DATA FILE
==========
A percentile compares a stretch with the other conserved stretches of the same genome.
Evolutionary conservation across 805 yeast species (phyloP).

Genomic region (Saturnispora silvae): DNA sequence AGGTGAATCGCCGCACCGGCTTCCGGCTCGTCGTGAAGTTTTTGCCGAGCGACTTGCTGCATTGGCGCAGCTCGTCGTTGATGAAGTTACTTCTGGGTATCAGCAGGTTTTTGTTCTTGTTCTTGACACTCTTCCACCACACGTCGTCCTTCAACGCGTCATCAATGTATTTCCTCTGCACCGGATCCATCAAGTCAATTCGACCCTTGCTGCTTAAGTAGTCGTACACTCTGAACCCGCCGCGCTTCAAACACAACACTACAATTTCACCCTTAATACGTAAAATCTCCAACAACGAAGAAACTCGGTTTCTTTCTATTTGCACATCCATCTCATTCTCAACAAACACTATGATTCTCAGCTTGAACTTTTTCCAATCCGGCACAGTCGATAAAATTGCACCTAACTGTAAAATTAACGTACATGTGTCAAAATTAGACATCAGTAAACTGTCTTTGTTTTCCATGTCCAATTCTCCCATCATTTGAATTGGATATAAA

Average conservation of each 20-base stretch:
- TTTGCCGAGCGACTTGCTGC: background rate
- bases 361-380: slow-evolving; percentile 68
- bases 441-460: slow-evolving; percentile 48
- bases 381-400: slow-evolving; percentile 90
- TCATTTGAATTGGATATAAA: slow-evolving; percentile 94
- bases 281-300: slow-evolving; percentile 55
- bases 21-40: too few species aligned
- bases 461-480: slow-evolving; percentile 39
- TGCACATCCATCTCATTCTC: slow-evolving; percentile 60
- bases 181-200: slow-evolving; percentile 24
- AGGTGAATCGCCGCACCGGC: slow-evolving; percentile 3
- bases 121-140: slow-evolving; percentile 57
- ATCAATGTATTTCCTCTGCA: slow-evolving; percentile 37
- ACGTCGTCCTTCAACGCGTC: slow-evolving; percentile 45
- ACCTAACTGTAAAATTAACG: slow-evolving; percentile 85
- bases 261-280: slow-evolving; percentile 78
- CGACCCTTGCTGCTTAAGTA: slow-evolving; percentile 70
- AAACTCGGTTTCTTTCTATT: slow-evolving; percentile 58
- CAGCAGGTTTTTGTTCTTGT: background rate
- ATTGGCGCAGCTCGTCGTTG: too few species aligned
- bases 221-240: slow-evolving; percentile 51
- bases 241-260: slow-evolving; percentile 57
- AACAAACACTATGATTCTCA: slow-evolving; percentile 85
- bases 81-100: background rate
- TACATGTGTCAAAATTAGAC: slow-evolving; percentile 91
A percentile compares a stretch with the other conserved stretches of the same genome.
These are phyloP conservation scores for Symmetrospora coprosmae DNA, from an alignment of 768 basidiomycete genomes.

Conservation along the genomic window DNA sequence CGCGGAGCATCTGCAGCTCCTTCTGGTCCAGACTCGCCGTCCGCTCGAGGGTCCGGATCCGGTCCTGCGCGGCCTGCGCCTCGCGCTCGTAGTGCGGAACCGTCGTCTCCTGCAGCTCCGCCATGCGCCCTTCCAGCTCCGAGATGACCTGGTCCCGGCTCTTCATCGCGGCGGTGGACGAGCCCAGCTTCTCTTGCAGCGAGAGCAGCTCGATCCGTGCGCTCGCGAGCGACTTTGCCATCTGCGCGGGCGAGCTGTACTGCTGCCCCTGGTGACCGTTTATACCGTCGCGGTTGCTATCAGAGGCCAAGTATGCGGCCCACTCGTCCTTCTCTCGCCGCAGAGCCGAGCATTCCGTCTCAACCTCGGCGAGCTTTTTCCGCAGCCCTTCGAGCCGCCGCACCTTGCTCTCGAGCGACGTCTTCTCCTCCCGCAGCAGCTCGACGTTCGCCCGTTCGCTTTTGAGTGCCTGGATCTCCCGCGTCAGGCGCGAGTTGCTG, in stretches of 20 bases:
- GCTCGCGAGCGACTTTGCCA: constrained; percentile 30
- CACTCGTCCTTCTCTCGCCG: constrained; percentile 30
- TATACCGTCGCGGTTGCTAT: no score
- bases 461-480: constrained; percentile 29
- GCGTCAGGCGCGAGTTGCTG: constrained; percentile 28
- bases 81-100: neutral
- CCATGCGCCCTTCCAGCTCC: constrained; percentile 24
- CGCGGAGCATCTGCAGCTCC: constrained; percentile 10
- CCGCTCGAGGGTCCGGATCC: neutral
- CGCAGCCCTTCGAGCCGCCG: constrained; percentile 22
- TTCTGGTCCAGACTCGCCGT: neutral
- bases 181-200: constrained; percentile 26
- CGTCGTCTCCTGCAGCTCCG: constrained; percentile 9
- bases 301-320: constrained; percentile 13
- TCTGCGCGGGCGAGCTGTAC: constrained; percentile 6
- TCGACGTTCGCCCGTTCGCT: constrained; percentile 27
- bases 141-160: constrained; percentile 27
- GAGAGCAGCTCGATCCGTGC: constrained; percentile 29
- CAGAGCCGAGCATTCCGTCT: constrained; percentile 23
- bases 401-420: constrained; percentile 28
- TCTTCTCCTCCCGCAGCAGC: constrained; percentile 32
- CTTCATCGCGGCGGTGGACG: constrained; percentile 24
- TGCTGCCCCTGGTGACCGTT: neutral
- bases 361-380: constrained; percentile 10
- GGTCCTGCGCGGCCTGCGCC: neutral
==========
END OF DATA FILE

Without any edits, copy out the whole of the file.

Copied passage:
A percentile compares a stretch with the other conserved stretches of the same genome.
Evolutionary conservation across 805 yeast species (phyloP).

Genomic region (Saturnispora silvae): DNA sequence AGGTGAATCGCCGCACCGGCTTCCGGCTCGTCGTGAAGTTTTTGCCGAGCGACTTGCTGCATTGGCGCAGCTCGTCGTTGATGAAGTTACTTCTGGGTATCAGCAGGTTTTTGTTCTTGTTCTTGACACTCTTCCACCACACGTCGTCCTTCAACGCGTCATCAATGTATTTCCTCTGCACCGGATCCATCAAGTCAATTCGACCCTTGCTGCTTAAGTAGTCGTACACTCTGAACCCGCCGCGCTTCAAACACAACACTACAATTTCACCCTTAATACGTAAAATCTCCAACAACGAAGAAACTCGGTTTCTTTCTATTTGCACATCCATCTCATTCTCAACAAACACTATGATTCTCAGCTTGAACTTTTTCCAATCCGGCACAGTCGATAAAATTGCACCTAACTGTAAAATTAACGTACATGTGTCAAAATTAGACATCAGTAAACTGTCTTTGTTTTCCATGTCCAATTCTCCCATCATTTGAATTGGATATAAA

Average conservation of each 20-base stretch:
- TTTGCCGAGCGACTTGCTGC: background rate
- bases 361-380: slow-evolving; percentile 68
- bases 441-460: slow-evolving; percentile 48
- bases 381-400: slow-evolving; percentile 90
- TCATTTGAATTGGATATAAA: slow-evolving; percentile 94
- bases 281-300: slow-evolving; percentile 55
- bases 21-40: too few species aligned
- bases 461-480: slow-evolving; percentile 39
- TGCACATCCATCTCATTCTC: slow-evolving; percentile 60
- bases 181-200: slow-evolving; percentile 24
- AGGTGAATCGCCGCACCGGC: slow-evolving; percentile 3
- bases 121-140: slow-evolving; percentile 57
- ATCAATGTATTTCCTCTGCA: slow-evolving; percentile 37
- ACGTCGTCCTTCAACGCGTC: slow-evolving; percentile 45
- ACCTAACTGTAAAATTAACG: slow-evolving; percentile 85
- bases 261-280: slow-evolving; percentile 78
- CGACCCTTGCTGCTTAAGTA: slow-evolving; percentile 70
- AAACTCGGTTTCTTTCTATT: slow-evolving; percentile 58
- CAGCAGGTTTTTGTTCTTGT: background rate
- ATTGGCGCAGCTCGTCGTTG: too few species aligned
- bases 221-240: slow-evolving; percentile 51
- bases 241-260: slow-evolving; percentile 57
- AACAAACACTATGATTCTCA: slow-evolving; percentile 85
- bases 81-100: background rate
- TACATGTGTCAAAATTAGAC: slow-evolving; percentile 91
A percentile compares a stretch with the other conserved stretches of the same genome.
These are phyloP conservation scores for Symmetrospora coprosmae DNA, from an alignment of 768 basidiomycete genomes.

Conservation along the genomic window DNA sequence CGCGGAGCATCTGCAGCTCCTTCTGGTCCAGACTCGCCGTCCGCTCGAGGGTCCGGATCCGGTCCTGCGCGGCCTGCGCCTCGCGCTCGTAGTGCGGAACCGTCGTCTCCTGCAGCTCCGCCATGCGCCCTTCCAGCTCCGAGATGACCTGGTCCCGGCTCTTCATCGCGGCGGTGGACGAGCCCAGCTTCTCTTGCAGCGAGAGCAGCTCGATCCGTGCGCTCGCGAGCGACTTTGCCATCTGCGCGGGCGAGCTGTACTGCTGCCCCTGGTGACCGTTTATACCGTCGCGGTTGCTATCAGAGGCCAAGTATGCGGCCCACTCGTCCTTCTCTCGCCGCAGAGCCGAGCATTCCGTCTCAACCTCGGCGAGCTTTTTCCGCAGCCCTTCGAGCCGCCGCACCTTGCTCTCGAGCGACGTCTTCTCCTCCCGCAGCAGCTCGACGTTCGCCCGTTCGCTTTTGAGTGCCTGGATCTCCCGCGTCAGGCGCGAGTTGCTG, in stretches of 20 bases:
- GCTCGCGAGCGACTTTGCCA: constrained; percentile 30
- CACTCGTCCTTCTCTCGCCG: constrained; percentile 30
- TATACCGTCGCGGTTGCTAT: no score
- bases 461-480: constrained; percentile 29
- GCGTCAGGCGCGAGTTGCTG: constrained; percentile 28
- bases 81-100: neutral
- CCATGCGCCCTTCCAGCTCC: constrained; percentile 24
- CGCGGAGCATCTGCAGCTCC: constrained; percentile 10
- CCGCTCGAGGGTCCGGATCC: neutral
- CGCAGCCCTTCGAGCCGCCG: constrained; percentile 22
- TTCTGGTCCAGACTCGCCGT: neutral
- bases 181-200: constrained; percentile 26
- CGTCGTCTCCTGCAGCTCCG: constrained; percentile 9
- bases 301-320: constrained; percentile 13
- TCTGCGCGGGCGAGCTGTAC: constrained; percentile 6
- TCGACGTTCGCCCGTTCGCT: constrained; percentile 27
- bases 141-160: constrained; percentile 27
- GAGAGCAGCTCGATCCGTGC: constrained; percentile 29
- CAGAGCCGAGCATTCCGTCT: constrained; percentile 23
- bases 401-420: constrained; percentile 28
- TCTTCTCCTCCCGCAGCAGC: constrained; percentile 32
- CTTCATCGCGGCGGTGGACG: constrained; percentile 24
- TGCTGCCCCTGGTGACCGTT: neutral
- bases 361-380: constrained; percentile 10
- GGTCCTGCGCGGCCTGCGCC: neutral